J Street's Jeremy Ben-Ami: No Zionist Hero
The main political motivation for Rabbi Wise was to protect his friend and hero Roosevelt from undue pressure by American Jews while the president was preoccupied with fighting the war against the Nazis. Despite the roadblocks thrown up by Wise, the Bergson group did manage one life-saving achievement. The group’s lobbying campaign in the U.S. Congress for a rescue resolution finally embarrassed the Roosevelt administration and forced it to create a new wartime agency called the War Refugee Board. Though it was far too late, the rescue agency was able to save more than 100,000 Hungarian Jews from deportation to Auschwitz in the final days of the war.
After the war Ben-Ami again took up arms for the Irgun and played an important role in the struggle to create the state of Israel. He then returned to the United States and launched a successful business career. Jeremy Ben-Ami grew up in the liberal Jewish enclave of Manhattan’s Upper West Side, attended Princeton University and NYU law school, and then served in the Clinton administration. In 2008 he created J Street in order to provide a “pro- Israel, pro-peace” alternative to AIPAC, the official Israel lobby in the U.S.
Ben-Ami and his fellow J-Streeters have not only accused AIPAC and the Jewish establishment of the sin of slavish support of misguided Israeli government policies, but also of stifling dissent within the community, particularly dissent by younger, liberal and left-wing Jews challenging Israel’s “repressive” policies towards the Palestinians.
Notwithstanding the fact that the elder Ben-Ami was a life-long militant hawk on policies towards the Palestinian Arabs and his son grew up to become a liberal dove, Jeremy seems to believe that in some respects he is following in his father’s footsteps, that he too is a righteous dissident challenging the rigid and unthinking Jewish establishment.
But it takes a huge historical leap and considerable conceit to suggest that there is any valid comparison between J Street’s political movement of today and Jeremy’s father’s struggles in the 1940s to alert Americans to the ongoing destruction of European Jewry. For daring to advance their own ideas about the best way to rescue the endangered Jews of Europe, Yitzhak Ben-Ami and his Irgun colleagues were subjected to calumny and dirty tricks directed against them from mainstream Jewish leaders like Rabbi Wise. These leaders betrayed their moral obligation to forcefully advocate the rescue of Jews in Nazi occupied Europe because of their lack of political imagination and a cowardly unwillingness to challenge a popular American president.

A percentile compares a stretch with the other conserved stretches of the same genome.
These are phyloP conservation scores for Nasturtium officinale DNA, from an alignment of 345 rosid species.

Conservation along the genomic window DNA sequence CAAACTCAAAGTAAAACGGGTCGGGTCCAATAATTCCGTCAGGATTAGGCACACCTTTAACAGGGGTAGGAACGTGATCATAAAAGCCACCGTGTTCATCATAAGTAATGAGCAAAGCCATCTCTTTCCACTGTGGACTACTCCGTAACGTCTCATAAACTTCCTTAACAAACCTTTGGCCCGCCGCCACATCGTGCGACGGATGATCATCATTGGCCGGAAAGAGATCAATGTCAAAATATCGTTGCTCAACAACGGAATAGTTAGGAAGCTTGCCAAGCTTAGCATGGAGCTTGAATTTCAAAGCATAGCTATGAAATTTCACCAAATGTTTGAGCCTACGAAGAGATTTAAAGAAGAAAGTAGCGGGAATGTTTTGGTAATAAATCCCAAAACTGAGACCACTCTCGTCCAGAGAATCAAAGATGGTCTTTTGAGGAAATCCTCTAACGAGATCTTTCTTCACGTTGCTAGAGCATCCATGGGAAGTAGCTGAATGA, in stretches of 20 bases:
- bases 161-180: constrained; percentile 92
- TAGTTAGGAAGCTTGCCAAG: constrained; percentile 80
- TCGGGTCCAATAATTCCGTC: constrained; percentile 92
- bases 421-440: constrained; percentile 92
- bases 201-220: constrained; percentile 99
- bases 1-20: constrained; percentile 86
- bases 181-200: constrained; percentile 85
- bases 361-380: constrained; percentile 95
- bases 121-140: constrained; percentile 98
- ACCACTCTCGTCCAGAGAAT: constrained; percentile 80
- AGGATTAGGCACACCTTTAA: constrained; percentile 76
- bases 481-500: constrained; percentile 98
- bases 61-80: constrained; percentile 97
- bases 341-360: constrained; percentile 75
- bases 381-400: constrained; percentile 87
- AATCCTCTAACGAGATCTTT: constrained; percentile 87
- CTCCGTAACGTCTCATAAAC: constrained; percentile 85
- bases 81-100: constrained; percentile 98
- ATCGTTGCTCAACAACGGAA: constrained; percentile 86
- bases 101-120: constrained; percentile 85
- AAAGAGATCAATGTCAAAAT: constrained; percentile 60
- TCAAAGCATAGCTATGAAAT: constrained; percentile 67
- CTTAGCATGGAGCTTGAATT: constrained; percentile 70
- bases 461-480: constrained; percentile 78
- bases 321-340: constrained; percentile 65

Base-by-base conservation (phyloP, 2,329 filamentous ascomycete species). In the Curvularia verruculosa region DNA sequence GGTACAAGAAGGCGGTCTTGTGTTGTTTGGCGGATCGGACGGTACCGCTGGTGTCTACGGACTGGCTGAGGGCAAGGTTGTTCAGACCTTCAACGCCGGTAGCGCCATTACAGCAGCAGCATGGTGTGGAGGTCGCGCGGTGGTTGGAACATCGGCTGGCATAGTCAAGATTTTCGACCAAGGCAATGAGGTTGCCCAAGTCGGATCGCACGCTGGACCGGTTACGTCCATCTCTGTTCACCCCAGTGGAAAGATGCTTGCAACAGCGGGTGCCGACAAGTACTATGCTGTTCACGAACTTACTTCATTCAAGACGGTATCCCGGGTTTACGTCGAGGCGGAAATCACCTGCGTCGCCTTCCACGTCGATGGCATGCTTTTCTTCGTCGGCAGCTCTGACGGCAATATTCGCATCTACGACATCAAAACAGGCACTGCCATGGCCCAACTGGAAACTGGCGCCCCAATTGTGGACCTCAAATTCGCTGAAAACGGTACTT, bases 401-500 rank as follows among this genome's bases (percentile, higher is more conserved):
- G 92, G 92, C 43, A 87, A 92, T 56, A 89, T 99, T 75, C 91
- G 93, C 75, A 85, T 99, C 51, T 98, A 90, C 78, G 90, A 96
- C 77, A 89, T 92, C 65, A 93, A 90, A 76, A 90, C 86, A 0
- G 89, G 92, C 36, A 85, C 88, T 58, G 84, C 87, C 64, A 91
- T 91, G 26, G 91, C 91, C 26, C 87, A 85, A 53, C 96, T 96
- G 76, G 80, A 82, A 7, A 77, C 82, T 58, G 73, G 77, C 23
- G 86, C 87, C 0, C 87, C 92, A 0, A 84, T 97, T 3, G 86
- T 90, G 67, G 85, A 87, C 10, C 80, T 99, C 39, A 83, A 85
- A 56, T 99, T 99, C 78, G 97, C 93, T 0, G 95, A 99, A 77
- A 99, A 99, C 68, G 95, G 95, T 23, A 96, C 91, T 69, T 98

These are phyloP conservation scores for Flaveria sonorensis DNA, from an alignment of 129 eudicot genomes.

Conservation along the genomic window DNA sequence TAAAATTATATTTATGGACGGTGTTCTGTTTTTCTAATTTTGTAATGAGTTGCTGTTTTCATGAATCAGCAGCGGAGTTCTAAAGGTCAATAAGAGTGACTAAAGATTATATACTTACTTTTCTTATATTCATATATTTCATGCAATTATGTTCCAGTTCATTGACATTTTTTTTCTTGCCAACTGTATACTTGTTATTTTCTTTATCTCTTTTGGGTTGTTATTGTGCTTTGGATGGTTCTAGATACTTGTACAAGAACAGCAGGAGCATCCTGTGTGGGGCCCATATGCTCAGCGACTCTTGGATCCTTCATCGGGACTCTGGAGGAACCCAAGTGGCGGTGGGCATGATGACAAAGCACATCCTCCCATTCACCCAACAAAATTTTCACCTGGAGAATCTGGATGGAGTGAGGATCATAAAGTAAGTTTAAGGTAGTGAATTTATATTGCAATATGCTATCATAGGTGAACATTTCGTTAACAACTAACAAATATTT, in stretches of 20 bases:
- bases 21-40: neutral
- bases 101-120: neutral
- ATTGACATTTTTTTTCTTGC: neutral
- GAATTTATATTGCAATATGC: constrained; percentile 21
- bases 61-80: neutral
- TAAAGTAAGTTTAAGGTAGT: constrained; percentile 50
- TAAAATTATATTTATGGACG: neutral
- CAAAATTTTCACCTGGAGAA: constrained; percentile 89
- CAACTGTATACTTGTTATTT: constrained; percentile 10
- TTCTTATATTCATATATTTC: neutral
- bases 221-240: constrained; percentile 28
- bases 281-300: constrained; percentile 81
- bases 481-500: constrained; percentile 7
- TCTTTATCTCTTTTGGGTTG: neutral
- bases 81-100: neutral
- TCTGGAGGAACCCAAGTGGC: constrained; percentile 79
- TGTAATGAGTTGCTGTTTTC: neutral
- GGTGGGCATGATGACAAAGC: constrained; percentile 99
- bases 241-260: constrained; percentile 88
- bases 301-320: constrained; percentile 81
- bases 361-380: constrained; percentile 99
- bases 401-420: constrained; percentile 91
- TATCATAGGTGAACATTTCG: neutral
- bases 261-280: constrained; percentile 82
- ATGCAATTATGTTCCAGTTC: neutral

The situation today is almost reversed. Whatever else one might say about AIPAC and the current “establishment,” American Jewish leaders have apparently learned the dreadful lessons of the 1940s. On the other hand it is the J Street “dissidents” who seem indifferent to the fact that Israel’s five million Jews are threatened with either physical destruction or politicide by a new international coalition of Jew haters. In that circumstance it is perfectly reasonable for American Jews to express their solidarity with whatever government Israelis have chosen (at the ballot box) to lead them in the current emergency.
Freely choosing to express solidarity with Israel hardly turns American Jews into unthinking dupes of the “establishment.” On the other hand, it is hard to see what exactly is so “pro-Israel” about an organization like J Street that frequently gives aid and comfort to those who would put the elected Israeli government in the dock, while also turning a blind eye to Palestinian rejectionism.
Even more galling is the fact that J Street’s damage is accompanied by a phony siren song of victimhood. At the organization’s recent conference in Washington, D.C., speaker after speaker celebrated the fact that “pro-peace” J Street was finally giving the powerful “Jewish establishment” (presumably not in favor of peace) a run for its money. Conference speakers boasted of “conquering the campuses” (with chapters at over 40 colleges), of garnering 180,000 supporters, of the hundreds of honorable rabbis and the 30 progressive Jewish organizations who have now enlisted in the cause. “Our voices are being heard,” said Jeremy Ben-Ami.
Yet almost in the same breath, Ben-Ami conjured up an imminent suppression of those voices by that same old, all powerful Jewish establishment. J Street’s right-wing enemies are trying to shut us up, he said, to deny our right to free speech, and thus end any possibility of open debate in the Jewish community about the serious problems facing Israel. The hatred and threats directed against “our movement” are so severe, said several other J Street speakers, that it takes extraordinary personal courage to espouse the “pro-peace, pro-Israel” perspective and to fight for the only rational solution to the Israel-Palestine conflict -- an independent Palestinian state next to a Jewish state.
It's bad enough that attending J Street’s conference meant listening to speakers like Peter Beinart laying all the blame for the lack of Middle East peace on the Israeli government and its AIPAC enablers. Far worse on the scale of idiocy was to hear Jeremy Ben-Ami introducing Beinart as a J Street “hero” and a public intellectual of great personal courage. Ben-Ami’s father exhibited true courage when he stood up to Rabbi Wise in the 1940s and championed the lost cause of the European Jews. On the other hand, it is truly an Orwellian moment when Ben Ami anoints Peter Beinart as courageous for writing an article for the New York Review of Books (which Beinart followed up on by bagging a six figure book advance and lucrative Passover speaking engagements at Jewish resorts). It became all the more grotesque when Beinart, in his J Street speech, cited Rabbi Wise as his own liberal Zionist hero.